Acting Class Los Angeles: Andrew Wood Acting Studio

I saw a link to this incredible story on Twitter this morning.

A compassionate judge sentences a veteran to 24 hours in jail, then joins him behind bars

The veteran in question, Sgt. Joseph Serna, had been through several horrific ordeals in Iraq:

Serna was almost killed three times: once, by a roadside bomb, then again by a suicide bomber.

During a tour in 2008, Serna and three other soldiers were driving down a narrow dirt road in Kandahar when their armored truck toppled into a canal, the Associated Press reported. As water filled the vehicle, Serna struggled to escape.

It was his fellow soldier, Sgt. James Treber, who saved him.

“I felt a hand come down and unfasten my seat belt and release my body armor,” Serna recalled to the AP. “Sgt. Treber picked me up and moved me to a small pocket of air. He knew there was not enough room for both of us to breathe so he went under water to find another pocket of air.”

Treber died from the accident, but Serna survived. He was the only one who did.

His tours of duties had left him with PTSD, and in the time since his tours of duty, and he incurred a DUI. He had struggled to stay sober, and had had to submit to regular urine tests as part of his treatment program. When he confessed to lying about failing a test to his supervising Judge, Lou Olivera, Olivera sentenced him to 24 hours in jail, but then, Olivera did something extraordinary:

As Serna sat down on the cot in his cell, WRAL reported, he heard the door rattle open again and saw Olivera standing before him. Olivera sat down beside him. Someone came and locked the door.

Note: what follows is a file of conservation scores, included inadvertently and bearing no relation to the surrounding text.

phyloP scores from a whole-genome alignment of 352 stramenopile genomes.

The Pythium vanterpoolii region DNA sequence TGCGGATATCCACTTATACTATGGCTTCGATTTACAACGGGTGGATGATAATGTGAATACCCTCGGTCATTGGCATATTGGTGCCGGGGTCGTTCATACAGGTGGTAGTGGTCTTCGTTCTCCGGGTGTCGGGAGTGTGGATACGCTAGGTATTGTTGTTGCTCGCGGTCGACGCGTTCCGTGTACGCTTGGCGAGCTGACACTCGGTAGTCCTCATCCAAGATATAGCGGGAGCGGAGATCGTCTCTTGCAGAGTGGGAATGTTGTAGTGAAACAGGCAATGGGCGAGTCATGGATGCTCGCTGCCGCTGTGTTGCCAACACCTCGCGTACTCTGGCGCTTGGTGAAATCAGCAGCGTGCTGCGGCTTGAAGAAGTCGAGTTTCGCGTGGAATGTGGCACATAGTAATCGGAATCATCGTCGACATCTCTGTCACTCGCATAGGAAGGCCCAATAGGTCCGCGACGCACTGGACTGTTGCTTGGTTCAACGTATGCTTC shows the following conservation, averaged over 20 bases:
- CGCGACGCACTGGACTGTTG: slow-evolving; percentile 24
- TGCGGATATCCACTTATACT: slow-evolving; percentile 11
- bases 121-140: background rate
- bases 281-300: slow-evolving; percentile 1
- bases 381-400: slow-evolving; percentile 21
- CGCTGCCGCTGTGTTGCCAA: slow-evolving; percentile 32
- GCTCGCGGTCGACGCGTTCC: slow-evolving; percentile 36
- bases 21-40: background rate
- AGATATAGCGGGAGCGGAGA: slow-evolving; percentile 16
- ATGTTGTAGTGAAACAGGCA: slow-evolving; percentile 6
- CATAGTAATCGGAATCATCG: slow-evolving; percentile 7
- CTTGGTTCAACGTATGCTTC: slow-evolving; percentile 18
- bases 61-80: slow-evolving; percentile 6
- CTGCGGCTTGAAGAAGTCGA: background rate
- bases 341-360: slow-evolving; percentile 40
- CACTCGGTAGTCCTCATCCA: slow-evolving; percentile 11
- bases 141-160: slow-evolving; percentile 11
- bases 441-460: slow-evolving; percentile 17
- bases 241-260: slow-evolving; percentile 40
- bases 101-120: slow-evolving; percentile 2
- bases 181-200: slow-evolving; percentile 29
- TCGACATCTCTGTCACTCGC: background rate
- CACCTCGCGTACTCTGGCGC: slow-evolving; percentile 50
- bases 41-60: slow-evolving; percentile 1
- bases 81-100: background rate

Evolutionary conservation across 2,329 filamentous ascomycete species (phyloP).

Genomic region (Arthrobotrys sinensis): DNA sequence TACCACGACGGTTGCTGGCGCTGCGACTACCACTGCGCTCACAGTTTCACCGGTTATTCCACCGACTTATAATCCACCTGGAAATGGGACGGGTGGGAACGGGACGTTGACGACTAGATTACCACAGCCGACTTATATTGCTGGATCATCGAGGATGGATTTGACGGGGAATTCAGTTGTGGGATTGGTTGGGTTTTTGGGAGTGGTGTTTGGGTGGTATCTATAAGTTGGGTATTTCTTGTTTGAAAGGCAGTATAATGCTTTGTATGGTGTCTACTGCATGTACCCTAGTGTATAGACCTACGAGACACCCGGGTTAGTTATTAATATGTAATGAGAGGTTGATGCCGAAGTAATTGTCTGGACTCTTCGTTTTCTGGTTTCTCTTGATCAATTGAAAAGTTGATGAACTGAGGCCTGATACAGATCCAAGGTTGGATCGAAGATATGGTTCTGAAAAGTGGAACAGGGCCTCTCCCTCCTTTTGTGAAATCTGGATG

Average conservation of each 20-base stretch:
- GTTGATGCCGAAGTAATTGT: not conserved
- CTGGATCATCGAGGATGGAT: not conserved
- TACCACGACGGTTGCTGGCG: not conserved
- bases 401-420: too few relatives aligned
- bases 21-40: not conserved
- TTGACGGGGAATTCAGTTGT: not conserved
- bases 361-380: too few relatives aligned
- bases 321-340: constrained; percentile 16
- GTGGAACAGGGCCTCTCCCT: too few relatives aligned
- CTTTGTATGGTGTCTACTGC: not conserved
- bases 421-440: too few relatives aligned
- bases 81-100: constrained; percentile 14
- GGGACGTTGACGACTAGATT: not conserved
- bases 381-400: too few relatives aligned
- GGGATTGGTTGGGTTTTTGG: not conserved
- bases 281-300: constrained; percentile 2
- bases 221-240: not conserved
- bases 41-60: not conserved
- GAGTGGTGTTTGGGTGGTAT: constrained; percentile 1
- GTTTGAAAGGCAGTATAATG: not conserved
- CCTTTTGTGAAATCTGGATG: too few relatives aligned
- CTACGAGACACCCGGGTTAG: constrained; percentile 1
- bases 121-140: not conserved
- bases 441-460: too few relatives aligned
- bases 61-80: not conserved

“This was a one-man cell so we sat on the bunk and I said, ‘You are here for the entire time with me?’” Serna told WTVD. “He said, ‘Yeah that’s what I am doing.’”

A Gulf War veteran himself, Olivera was concerned that leaving Serna in isolation for a night would trigger his PTSD.

The two passed the time trading stories of their experiences in the military. Serna told WRAL: “It was more of a father-son conversation. It was personal.”

“They have worn the uniform and we know they can be contributing members of society,” Olivera said. “We just want to get them back there.

Olivera’s action illustrates an important principle in acting: what I (and my mentors at Yale) referred to as playing to win. The judge felt so strongly about the well-being of his charge that he did what was necessary to guarantee that the soldier came through his imprisonment sound in mind and body. Playing to win means that the actor needs to treat the needs and goals of the character as urgent priorities that must be pursued passionately, relentlessly, and without compromise. It’s tempting for the actor to treat the unfolding of the story as something fore-ordained by the writer, thus relieving the actor of the need to pursue the goals of the character with tenacity, and fully experience the ecstasy of victory and the agony of defeat, as they are incurred. Of course, the actor doesn’t usually have the option to change the choices that the character makes and to decide to pursue the needs and goals in a way other than the ones prescribed by the script. But the fact that these choices have been made by the writer does not mean that the actor’s task is to simply stroll through the character’s journey; the actor has to fight, tooth and nail, for the character’s priorities. He or she needs to be willing to break the proverbial eggs necessary to make an omelette in the pursuit of the character’s priorities, even though the character’s fate is a foregone conclusion.

Earle Gister liked to quote Nietzsche: “A man’s maturity: to have regained the seriousness that he had as a child at play.” Treating the character’s priorities with utmost seriousness is one mark of an actor’s maturity.